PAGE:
Since the end of 2008, commercial banks have borrowed from US and British Central Banks at near zero rates. These commercial banks used the funds to purchase higher yielding government debt and profit from the spread. The availability of easy profits discouraged commercial banks from making riskier loans to the enterprise sector. Growth in the economy was therefore provided through massive government spending in excess of tax income, funded through borrowing.
At the end of 2009 revelation of sovereign borrowing levels in breach of euro rules, indicated that the contravening sovereigns, may choose or face expulsion, from the single currency. This provided an additional currency risk for commercial lenders, who demanded excessive yields to compensate. These high yields were financially prohibitive for violating governments, who installed austerity measures. With austerity measures in place, the driver for growth has become absent. So are the US and UK heading for a new great depression or, at the very leased, a Japanese style lost generation?
The most startling differences between Japan and the two main Anglo-Saxon economies are: the propensity to save and population growth. As Anglo-Saxons are renown spenders on credit, so Asian are renown savers, the desire for the US and UK consumers to spend their way out of a recession is therefore far higher then Japanese. While birth rates in most developed countries are falling, Japanese population growth is now in negative territory, which is not assisted by xenophobic policies on immigration. Present UK and US population growth rates at least maintain increasing levels of enterprise and labour resources. For these reasons the US and UK will avoid a similar fate to Japan.
A modern day comparison with policies used during the Great Depression, is the acceleration in Government deficit spending in Japan that couldn’t prevent the last decade of it’s low economic growth, just as it could not prevent mass unemployment rates in FDR’s 1930’s USA. This nullifies the argument of left leaning academics and policy makers, for reliance on ever increasing Keynesian type stimulus.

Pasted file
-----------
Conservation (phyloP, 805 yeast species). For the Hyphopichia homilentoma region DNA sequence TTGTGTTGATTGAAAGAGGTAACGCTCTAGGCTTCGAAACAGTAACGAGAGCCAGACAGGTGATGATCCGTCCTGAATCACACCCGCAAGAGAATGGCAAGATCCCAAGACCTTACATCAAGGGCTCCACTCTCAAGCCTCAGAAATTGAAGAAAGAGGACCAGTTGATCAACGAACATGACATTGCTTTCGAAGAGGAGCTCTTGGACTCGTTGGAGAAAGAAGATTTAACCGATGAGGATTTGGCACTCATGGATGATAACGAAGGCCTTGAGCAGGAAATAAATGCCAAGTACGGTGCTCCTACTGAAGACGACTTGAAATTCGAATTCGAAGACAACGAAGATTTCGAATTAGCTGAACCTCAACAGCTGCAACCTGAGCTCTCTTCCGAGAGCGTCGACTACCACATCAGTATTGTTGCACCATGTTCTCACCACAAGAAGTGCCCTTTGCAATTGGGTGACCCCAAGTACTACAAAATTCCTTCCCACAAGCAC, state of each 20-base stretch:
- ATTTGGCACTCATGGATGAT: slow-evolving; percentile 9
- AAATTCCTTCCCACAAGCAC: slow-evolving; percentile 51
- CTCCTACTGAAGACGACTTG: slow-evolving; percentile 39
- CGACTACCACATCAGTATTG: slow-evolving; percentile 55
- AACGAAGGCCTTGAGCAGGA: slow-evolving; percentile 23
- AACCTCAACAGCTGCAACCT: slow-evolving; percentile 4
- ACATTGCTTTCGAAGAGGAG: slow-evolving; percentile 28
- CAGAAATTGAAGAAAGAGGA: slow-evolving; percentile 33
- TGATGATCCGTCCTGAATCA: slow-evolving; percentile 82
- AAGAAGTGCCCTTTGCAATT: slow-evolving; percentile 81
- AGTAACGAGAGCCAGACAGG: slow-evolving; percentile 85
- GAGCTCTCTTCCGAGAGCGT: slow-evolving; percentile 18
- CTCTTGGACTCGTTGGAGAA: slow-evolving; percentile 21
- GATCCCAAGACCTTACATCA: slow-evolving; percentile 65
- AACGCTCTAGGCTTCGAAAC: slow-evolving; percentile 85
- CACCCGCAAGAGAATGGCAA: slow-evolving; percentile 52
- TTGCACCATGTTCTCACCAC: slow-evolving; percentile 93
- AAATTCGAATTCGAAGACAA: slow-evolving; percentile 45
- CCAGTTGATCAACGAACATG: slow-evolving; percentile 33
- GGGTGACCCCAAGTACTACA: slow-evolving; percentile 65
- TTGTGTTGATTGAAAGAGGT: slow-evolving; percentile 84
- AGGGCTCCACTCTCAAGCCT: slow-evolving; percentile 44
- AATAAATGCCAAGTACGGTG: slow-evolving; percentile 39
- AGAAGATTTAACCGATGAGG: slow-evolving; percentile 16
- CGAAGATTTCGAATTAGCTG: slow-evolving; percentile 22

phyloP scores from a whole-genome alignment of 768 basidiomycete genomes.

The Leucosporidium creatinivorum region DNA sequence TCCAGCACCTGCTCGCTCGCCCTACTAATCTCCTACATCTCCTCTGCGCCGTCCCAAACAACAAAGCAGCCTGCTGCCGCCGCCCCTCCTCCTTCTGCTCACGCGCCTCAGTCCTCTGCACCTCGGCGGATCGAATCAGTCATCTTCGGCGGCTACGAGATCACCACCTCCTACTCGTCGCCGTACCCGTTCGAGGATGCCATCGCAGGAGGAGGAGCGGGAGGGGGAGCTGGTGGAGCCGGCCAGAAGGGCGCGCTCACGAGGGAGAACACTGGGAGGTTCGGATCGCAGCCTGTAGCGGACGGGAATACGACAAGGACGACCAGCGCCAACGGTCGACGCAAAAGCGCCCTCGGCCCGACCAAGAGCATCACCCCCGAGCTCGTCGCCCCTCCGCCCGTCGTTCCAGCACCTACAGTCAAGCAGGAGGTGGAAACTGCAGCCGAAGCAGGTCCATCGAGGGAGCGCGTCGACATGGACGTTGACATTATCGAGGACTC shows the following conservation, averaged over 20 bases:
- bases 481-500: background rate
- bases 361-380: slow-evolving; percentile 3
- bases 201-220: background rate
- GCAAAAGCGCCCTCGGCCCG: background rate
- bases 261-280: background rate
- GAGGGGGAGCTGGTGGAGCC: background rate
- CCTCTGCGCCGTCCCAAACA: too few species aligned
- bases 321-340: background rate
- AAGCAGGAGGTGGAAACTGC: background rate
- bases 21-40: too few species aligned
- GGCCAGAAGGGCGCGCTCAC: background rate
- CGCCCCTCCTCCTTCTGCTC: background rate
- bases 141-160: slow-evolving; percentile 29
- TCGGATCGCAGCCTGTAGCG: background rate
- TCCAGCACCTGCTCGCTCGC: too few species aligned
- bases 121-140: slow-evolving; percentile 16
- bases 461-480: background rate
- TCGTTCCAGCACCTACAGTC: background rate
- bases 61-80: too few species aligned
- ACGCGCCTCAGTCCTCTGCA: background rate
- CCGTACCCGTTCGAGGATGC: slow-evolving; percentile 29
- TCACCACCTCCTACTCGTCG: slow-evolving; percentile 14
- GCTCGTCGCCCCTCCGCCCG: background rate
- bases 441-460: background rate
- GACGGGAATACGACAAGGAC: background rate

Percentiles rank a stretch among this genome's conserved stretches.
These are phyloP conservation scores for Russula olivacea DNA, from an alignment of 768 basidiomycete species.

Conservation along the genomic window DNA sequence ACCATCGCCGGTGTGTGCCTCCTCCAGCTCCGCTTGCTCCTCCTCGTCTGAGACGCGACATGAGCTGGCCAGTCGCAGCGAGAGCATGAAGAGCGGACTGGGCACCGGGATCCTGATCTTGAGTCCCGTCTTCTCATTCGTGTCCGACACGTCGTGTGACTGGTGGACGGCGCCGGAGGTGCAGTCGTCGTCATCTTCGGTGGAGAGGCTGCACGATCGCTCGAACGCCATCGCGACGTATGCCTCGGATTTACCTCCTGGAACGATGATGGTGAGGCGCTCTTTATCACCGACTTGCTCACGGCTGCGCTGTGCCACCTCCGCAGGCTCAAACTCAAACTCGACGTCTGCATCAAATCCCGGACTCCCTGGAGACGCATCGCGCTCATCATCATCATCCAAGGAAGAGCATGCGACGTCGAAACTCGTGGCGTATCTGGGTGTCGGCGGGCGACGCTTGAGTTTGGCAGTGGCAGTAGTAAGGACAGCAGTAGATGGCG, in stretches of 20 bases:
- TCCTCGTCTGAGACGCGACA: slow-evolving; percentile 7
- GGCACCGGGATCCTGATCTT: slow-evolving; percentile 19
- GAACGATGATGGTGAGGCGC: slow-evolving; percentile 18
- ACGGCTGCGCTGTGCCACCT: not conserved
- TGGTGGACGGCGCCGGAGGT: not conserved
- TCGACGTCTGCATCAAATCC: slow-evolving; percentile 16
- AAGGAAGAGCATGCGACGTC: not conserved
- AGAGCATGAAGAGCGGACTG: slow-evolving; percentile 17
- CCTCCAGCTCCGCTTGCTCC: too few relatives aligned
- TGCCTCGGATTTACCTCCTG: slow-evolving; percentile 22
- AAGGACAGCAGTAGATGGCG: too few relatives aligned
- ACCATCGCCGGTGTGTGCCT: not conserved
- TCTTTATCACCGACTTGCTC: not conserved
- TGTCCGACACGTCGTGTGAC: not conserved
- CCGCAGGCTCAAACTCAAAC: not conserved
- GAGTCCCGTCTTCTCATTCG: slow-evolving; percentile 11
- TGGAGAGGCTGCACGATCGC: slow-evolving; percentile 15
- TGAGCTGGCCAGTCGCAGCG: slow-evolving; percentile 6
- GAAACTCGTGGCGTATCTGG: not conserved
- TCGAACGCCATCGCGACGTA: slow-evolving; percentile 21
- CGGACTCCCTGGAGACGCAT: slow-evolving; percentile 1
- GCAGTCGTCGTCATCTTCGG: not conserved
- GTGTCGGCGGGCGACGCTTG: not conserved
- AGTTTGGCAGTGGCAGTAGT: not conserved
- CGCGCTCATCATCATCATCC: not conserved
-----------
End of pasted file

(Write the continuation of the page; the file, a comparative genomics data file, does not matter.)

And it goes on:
The most identifiable difference between Bernanke’s 2010 USA and the USA of the 1930’s, is that Federal Reserve Bank of St. Louis recorded Basic Discount Rate did not reached a low of 1% till 1942 and it didn’t get back to 2% until 1953. The second identifiable difference is that, the standard of living in the US and UK is far higher than in the 1930’s, so whilst any slowdown in growth would be discomforting the abject poverty of the 1930’s would be incomparable.
Bernanke has redeemed his initial reputation as a Fed Board member with: first initiating stress testing to identify the capital adequacy of commercial banks; and second of quickly identifying, that the austerity measures caused by the reluctance of the market to fund ballooning budget deficits required, sub ¼ % recorded Effective Federal Funds Rate for longer than the market was anticipating. This indicates the Bank of England Governor King should focus on the monetary response to austerity measures and not his lost battle with inflation of the previous five years to avoid those Depression Blues.
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